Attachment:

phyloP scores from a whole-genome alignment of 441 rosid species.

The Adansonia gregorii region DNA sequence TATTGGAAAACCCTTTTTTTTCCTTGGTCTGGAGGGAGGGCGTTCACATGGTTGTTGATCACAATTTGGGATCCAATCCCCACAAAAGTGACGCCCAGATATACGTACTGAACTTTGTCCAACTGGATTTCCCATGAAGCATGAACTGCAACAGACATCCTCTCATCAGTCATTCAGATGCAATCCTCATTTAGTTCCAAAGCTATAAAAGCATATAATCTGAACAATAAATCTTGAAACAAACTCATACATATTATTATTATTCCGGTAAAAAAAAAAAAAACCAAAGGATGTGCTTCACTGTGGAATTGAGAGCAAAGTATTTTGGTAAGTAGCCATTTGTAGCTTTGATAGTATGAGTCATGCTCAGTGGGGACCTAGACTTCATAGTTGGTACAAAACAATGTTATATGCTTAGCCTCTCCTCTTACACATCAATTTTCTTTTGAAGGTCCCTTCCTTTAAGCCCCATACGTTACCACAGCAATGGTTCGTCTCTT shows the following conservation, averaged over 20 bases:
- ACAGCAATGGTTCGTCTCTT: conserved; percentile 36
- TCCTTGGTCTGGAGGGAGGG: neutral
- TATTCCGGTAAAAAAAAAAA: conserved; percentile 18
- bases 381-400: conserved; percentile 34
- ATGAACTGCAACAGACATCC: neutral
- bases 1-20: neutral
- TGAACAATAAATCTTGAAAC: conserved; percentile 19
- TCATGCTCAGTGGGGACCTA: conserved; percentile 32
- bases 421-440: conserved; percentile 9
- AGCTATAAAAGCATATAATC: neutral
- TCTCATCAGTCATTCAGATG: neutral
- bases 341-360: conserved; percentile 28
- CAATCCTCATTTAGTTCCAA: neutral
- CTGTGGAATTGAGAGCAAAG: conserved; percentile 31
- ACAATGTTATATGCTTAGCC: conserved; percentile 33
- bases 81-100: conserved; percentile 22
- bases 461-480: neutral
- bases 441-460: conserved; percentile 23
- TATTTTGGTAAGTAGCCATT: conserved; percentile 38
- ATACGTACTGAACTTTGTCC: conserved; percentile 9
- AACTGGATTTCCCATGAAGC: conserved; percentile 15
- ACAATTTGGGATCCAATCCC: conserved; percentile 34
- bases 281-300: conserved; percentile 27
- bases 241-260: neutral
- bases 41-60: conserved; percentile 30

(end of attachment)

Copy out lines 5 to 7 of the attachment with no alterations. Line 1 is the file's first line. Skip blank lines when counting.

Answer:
- TATTCCGGTAAAAAAAAAAA: conserved; percentile 18
- bases 381-400: conserved; percentile 34
- ATGAACTGCAACAGACATCC: neutral